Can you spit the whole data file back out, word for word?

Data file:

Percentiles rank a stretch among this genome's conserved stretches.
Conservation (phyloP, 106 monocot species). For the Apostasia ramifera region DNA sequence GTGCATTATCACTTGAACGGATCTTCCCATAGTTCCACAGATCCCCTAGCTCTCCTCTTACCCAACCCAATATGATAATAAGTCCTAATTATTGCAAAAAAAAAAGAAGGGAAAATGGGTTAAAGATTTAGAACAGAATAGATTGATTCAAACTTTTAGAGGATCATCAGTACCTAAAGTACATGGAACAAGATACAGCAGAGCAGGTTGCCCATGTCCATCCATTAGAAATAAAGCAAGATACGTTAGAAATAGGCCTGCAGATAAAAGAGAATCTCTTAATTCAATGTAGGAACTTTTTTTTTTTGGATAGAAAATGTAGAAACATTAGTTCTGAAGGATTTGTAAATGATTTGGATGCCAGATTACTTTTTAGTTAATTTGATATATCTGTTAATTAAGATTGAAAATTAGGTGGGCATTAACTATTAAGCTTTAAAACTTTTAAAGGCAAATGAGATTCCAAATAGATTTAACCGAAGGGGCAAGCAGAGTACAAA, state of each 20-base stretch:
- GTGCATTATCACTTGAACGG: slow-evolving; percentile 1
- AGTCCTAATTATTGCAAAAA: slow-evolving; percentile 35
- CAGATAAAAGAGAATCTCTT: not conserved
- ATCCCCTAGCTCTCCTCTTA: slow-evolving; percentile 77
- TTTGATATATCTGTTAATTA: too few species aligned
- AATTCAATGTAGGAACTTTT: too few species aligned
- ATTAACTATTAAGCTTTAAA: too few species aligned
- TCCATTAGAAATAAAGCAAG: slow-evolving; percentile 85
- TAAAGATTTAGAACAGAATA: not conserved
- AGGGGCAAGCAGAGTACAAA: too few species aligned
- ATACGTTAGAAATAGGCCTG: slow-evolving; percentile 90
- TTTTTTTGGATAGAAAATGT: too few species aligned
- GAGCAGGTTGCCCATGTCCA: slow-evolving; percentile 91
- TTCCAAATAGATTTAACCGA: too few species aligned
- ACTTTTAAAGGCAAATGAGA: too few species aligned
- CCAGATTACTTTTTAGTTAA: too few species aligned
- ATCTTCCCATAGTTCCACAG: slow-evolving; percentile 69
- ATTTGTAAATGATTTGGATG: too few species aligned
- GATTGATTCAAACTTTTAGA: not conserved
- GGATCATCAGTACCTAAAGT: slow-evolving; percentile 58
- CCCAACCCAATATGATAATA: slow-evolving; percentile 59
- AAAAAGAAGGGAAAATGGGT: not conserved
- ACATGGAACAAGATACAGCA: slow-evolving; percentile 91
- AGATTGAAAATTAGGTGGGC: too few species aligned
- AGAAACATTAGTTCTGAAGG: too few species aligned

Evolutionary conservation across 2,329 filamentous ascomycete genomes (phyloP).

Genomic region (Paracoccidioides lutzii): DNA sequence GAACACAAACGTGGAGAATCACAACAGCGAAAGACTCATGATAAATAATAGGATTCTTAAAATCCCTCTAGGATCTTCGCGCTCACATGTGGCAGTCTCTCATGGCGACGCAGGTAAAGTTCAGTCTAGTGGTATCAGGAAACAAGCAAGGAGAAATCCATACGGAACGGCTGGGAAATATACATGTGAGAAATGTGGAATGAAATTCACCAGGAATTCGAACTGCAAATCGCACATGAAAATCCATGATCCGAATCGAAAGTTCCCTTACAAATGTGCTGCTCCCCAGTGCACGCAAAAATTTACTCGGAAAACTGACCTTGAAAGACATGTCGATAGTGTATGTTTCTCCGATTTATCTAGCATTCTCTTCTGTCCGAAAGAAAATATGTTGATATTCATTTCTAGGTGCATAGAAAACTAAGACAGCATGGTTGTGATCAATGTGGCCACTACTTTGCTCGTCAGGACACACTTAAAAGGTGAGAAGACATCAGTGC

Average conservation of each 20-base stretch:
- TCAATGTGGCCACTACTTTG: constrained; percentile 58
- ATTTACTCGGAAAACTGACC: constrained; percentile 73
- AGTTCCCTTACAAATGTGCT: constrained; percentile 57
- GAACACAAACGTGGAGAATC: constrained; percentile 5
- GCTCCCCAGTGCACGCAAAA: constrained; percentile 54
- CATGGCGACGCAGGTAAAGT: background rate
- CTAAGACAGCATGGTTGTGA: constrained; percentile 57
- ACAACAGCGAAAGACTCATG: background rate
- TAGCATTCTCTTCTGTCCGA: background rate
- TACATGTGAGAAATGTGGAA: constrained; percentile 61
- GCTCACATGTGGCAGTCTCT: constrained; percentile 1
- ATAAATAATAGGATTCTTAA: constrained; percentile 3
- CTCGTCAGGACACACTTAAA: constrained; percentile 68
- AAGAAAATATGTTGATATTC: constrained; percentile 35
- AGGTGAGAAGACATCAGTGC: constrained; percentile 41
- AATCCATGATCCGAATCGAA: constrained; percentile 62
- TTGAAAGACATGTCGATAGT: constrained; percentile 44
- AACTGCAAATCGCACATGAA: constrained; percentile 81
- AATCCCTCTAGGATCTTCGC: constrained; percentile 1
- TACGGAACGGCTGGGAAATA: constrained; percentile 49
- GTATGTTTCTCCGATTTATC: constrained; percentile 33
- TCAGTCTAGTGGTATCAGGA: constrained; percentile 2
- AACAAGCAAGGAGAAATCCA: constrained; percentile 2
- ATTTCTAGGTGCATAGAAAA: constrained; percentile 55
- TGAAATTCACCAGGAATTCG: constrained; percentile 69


Percentiles rank a stretch among this genome's conserved stretches.
Conservation (phyloP, 106 monocot species). For the Apostasia ramifera region DNA sequence GTGCATTATCACTTGAACGGATCTTCCCATAGTTCCACAGATCCCCTAGCTCTCCTCTTACCCAACCCAATATGATAATAAGTCCTAATTATTGCAAAAAAAAAAGAAGGGAAAATGGGTTAAAGATTTAGAACAGAATAGATTGATTCAAACTTTTAGAGGATCATCAGTACCTAAAGTACATGGAACAAGATACAGCAGAGCAGGTTGCCCATGTCCATCCATTAGAAATAAAGCAAGATACGTTAGAAATAGGCCTGCAGATAAAAGAGAATCTCTTAATTCAATGTAGGAACTTTTTTTTTTTGGATAGAAAATGTAGAAACATTAGTTCTGAAGGATTTGTAAATGATTTGGATGCCAGATTACTTTTTAGTTAATTTGATATATCTGTTAATTAAGATTGAAAATTAGGTGGGCATTAACTATTAAGCTTTAAAACTTTTAAAGGCAAATGAGATTCCAAATAGATTTAACCGAAGGGGCAAGCAGAGTACAAA, state of each 20-base stretch:
- GTGCATTATCACTTGAACGG: slow-evolving; percentile 1
- AGTCCTAATTATTGCAAAAA: slow-evolving; percentile 35
- CAGATAAAAGAGAATCTCTT: not conserved
- ATCCCCTAGCTCTCCTCTTA: slow-evolving; percentile 77
- TTTGATATATCTGTTAATTA: too few species aligned
- AATTCAATGTAGGAACTTTT: too few species aligned
- ATTAACTATTAAGCTTTAAA: too few species aligned
- TCCATTAGAAATAAAGCAAG: slow-evolving; percentile 85
- TAAAGATTTAGAACAGAATA: not conserved
- AGGGGCAAGCAGAGTACAAA: too few species aligned
- ATACGTTAGAAATAGGCCTG: slow-evolving; percentile 90
- TTTTTTTGGATAGAAAATGT: too few species aligned
- GAGCAGGTTGCCCATGTCCA: slow-evolving; percentile 91
- TTCCAAATAGATTTAACCGA: too few species aligned
- ACTTTTAAAGGCAAATGAGA: too few species aligned
- CCAGATTACTTTTTAGTTAA: too few species aligned
- ATCTTCCCATAGTTCCACAG: slow-evolving; percentile 69
- ATTTGTAAATGATTTGGATG: too few species aligned
- GATTGATTCAAACTTTTAGA: not conserved
- GGATCATCAGTACCTAAAGT: slow-evolving; percentile 58
- CCCAACCCAATATGATAATA: slow-evolving; percentile 59
- AAAAAGAAGGGAAAATGGGT: not conserved
- ACATGGAACAAGATACAGCA: slow-evolving; percentile 91
- AGATTGAAAATTAGGTGGGC: too few species aligned
- AGAAACATTAGTTCTGAAGG: too few species aligned

Evolutionary conservation across 2,329 filamentous ascomycete genomes (phyloP).

Genomic region (Paracoccidioides lutzii): DNA sequence GAACACAAACGTGGAGAATCACAACAGCGAAAGACTCATGATAAATAATAGGATTCTTAAAATCCCTCTAGGATCTTCGCGCTCACATGTGGCAGTCTCTCATGGCGACGCAGGTAAAGTTCAGTCTAGTGGTATCAGGAAACAAGCAAGGAGAAATCCATACGGAACGGCTGGGAAATATACATGTGAGAAATGTGGAATGAAATTCACCAGGAATTCGAACTGCAAATCGCACATGAAAATCCATGATCCGAATCGAAAGTTCCCTTACAAATGTGCTGCTCCCCAGTGCACGCAAAAATTTACTCGGAAAACTGACCTTGAAAGACATGTCGATAGTGTATGTTTCTCCGATTTATCTAGCATTCTCTTCTGTCCGAAAGAAAATATGTTGATATTCATTTCTAGGTGCATAGAAAACTAAGACAGCATGGTTGTGATCAATGTGGCCACTACTTTGCTCGTCAGGACACACTTAAAAGGTGAGAAGACATCAGTGC

Average conservation of each 20-base stretch:
- TCAATGTGGCCACTACTTTG: constrained; percentile 58
- ATTTACTCGGAAAACTGACC: constrained; percentile 73
- AGTTCCCTTACAAATGTGCT: constrained; percentile 57
- GAACACAAACGTGGAGAATC: constrained; percentile 5
- GCTCCCCAGTGCACGCAAAA: constrained; percentile 54
- CATGGCGACGCAGGTAAAGT: background rate
- CTAAGACAGCATGGTTGTGA: constrained; percentile 57
- ACAACAGCGAAAGACTCATG: background rate
- TAGCATTCTCTTCTGTCCGA: background rate
- TACATGTGAGAAATGTGGAA: constrained; percentile 61
- GCTCACATGTGGCAGTCTCT: constrained; percentile 1
- ATAAATAATAGGATTCTTAA: constrained; percentile 3
- CTCGTCAGGACACACTTAAA: constrained; percentile 68
- AAGAAAATATGTTGATATTC: constrained; percentile 35
- AGGTGAGAAGACATCAGTGC: constrained; percentile 41
- AATCCATGATCCGAATCGAA: constrained; percentile 62
- TTGAAAGACATGTCGATAGT: constrained; percentile 44
- AACTGCAAATCGCACATGAA: constrained; percentile 81
- AATCCCTCTAGGATCTTCGC: constrained; percentile 1
- TACGGAACGGCTGGGAAATA: constrained; percentile 49
- GTATGTTTCTCCGATTTATC: constrained; percentile 33
- TCAGTCTAGTGGTATCAGGA: constrained; percentile 2
- AACAAGCAAGGAGAAATCCA: constrained; percentile 2
- ATTTCTAGGTGCATAGAAAA: constrained; percentile 55
- TGAAATTCACCAGGAATTCG: constrained; percentile 69